Grace Noppert is a Research Investigator with the Social Environment and Health Group at the University of Michigan’s Institute for Social Research. She holds a PhD in Epidemiology from the University of Michigan, where she was part of the Center for Social Epidemiology and Population Health. She completed post doctoral training in aging and sociology at the Duke University Center for the Study of Aging and the Carolina Population Center at the University of North Carolina.
Grace’s work lies at the intersection of biology, sociology, and epidemiology. Her work seeks to explain how social processes across the life course, such as socioeconomic status, impact a person’s biology. For example, does experiencing persistent disadvantage throughout life contribute to premature aging of the immune system?
She began her work as an infectious disease epidemiologist examining health disparities in tuberculosis (TB) in the U.S. Her work has consistently documented a strong social component underlying the distribution of TB. Those most vulnerable in the U.S. population are bearing the greatest burden of TB. Her current work now focuses on persistent viral infections (example: CMV, HSV-1, etc) and how they may be aging the immune system prematurely. However, in order to fully grasp the impact of these infections you have to look at the social environment. Understanding the link between social factors, infections, and immune function may hold clues to explaining persistent health disparities across the life course.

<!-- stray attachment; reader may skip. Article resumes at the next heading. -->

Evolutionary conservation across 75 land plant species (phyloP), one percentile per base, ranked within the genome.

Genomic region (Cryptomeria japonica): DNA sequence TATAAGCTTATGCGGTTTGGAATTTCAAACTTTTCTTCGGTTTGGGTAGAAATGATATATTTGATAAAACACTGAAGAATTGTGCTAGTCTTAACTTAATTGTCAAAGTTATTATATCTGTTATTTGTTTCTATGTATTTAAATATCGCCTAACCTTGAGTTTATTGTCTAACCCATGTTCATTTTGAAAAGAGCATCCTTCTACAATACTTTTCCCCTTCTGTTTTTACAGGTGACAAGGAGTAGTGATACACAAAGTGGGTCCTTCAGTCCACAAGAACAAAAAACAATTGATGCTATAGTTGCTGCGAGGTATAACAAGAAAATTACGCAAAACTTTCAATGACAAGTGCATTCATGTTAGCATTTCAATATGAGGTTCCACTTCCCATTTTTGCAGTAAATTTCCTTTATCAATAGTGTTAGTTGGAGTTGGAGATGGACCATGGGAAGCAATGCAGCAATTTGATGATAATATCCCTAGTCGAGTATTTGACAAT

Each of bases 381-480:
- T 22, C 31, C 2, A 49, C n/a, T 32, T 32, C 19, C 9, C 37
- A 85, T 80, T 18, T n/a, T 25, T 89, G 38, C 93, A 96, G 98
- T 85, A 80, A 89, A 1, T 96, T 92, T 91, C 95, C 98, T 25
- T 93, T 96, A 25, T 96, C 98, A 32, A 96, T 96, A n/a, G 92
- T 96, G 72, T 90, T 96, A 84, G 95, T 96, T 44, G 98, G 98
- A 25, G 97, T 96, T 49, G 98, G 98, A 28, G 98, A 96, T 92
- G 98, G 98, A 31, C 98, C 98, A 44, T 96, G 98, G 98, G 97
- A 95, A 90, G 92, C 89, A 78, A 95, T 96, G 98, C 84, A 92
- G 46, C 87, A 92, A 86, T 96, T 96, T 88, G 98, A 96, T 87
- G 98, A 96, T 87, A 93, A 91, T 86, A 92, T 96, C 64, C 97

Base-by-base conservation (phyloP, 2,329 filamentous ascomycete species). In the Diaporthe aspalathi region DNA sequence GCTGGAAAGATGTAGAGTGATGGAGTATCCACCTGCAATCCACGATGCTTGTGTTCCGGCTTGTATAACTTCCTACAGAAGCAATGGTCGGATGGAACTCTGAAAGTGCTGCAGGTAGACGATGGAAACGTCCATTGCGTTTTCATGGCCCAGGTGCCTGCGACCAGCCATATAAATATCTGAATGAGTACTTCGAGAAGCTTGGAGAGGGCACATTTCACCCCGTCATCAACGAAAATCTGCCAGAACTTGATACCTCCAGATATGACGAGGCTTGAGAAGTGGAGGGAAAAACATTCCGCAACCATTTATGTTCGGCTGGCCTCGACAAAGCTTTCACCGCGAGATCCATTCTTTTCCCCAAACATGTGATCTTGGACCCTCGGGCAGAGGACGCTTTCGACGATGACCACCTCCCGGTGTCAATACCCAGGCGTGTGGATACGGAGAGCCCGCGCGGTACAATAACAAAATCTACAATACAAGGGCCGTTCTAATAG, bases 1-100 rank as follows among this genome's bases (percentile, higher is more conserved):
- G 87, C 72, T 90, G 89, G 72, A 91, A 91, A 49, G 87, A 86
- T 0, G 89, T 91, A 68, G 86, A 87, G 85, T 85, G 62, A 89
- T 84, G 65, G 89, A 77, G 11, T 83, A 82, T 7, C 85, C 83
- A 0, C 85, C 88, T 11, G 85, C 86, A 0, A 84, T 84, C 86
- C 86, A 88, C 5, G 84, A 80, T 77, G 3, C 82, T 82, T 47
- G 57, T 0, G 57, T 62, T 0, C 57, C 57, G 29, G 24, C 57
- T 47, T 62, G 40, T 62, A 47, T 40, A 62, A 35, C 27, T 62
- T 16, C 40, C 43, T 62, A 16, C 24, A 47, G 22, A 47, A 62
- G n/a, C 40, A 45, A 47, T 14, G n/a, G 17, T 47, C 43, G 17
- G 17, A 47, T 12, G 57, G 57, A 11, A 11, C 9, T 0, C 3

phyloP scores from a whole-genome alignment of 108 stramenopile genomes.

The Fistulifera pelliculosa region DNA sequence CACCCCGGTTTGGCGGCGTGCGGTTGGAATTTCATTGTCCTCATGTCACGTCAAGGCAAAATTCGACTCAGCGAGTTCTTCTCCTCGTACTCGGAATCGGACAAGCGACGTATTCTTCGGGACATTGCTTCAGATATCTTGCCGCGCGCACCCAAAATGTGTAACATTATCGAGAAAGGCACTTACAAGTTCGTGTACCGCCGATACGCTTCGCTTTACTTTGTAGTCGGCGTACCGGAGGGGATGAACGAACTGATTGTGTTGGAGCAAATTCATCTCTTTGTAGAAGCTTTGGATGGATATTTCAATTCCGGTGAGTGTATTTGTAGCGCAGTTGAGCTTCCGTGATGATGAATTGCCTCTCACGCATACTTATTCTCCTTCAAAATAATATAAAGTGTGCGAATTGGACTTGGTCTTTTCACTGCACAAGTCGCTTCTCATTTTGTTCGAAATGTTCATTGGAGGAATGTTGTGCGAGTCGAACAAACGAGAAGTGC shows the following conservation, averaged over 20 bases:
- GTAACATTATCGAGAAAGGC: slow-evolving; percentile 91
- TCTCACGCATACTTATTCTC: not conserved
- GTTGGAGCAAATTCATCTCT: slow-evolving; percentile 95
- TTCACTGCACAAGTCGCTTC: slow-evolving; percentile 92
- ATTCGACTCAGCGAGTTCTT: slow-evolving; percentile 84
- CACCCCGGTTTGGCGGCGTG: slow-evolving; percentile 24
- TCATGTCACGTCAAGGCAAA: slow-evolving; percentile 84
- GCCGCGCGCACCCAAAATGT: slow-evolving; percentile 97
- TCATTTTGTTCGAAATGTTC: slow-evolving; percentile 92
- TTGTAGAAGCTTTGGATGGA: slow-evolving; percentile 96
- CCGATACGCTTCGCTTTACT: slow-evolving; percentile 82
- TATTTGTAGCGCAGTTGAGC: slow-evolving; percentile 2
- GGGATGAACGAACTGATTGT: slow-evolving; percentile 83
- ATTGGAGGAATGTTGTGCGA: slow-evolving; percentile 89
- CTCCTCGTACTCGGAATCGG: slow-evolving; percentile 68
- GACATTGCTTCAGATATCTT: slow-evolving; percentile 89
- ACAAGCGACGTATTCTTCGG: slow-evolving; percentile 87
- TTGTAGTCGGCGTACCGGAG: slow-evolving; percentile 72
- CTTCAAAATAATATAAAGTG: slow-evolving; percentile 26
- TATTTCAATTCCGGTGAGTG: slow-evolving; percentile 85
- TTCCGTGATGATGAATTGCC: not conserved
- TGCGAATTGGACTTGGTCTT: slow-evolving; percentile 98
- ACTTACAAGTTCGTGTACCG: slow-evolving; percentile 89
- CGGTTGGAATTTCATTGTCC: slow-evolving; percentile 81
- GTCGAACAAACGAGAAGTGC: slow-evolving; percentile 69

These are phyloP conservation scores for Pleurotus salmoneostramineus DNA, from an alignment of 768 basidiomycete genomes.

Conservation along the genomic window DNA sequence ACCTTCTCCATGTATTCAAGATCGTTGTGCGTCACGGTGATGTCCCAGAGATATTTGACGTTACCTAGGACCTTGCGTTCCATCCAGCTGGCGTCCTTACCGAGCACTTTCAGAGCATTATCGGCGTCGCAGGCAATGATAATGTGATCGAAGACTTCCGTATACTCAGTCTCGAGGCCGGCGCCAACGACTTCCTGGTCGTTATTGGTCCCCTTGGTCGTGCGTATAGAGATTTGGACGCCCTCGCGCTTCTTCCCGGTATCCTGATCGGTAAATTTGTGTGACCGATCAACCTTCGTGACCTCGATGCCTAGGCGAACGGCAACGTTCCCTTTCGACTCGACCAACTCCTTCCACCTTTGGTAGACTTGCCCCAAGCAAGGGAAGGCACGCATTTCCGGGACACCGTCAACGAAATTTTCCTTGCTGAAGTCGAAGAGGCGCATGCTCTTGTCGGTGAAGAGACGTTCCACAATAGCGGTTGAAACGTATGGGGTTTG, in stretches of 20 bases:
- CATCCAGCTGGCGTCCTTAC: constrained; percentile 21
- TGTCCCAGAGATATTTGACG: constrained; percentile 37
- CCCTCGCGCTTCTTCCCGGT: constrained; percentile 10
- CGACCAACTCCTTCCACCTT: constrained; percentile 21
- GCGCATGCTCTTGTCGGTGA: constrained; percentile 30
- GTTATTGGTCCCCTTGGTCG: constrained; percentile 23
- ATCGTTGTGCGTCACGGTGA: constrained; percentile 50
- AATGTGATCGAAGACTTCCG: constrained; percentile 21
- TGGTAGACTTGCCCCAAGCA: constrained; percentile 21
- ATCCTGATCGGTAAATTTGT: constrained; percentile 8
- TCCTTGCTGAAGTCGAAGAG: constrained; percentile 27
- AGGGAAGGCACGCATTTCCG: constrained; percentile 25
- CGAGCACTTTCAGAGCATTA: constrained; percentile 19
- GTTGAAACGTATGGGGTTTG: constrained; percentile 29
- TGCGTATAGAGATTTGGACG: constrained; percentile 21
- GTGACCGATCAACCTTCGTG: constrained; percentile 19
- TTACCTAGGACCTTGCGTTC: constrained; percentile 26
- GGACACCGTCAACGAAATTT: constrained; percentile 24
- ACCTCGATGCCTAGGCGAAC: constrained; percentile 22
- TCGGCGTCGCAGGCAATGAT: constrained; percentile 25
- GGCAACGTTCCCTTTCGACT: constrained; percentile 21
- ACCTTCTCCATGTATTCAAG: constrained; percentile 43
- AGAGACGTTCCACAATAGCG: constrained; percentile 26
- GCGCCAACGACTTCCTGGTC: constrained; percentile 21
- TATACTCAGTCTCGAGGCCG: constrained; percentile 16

Grace began her career as a middle and high school science teacher in Baltimore, MD. Her short time in the classroom forms the basis for many of the questions Grace asks in her work today. Her students in Baltimore were remarkable young people, resilient in the face of many challenges facing them. Many of her students lacked basic opportunities to achieve health and wellness, opportunities such as healthy neighborhood environments and adequate food and housing. The stories of her students and families in Baltimore continue to inform the questions Grace currently asks in her research.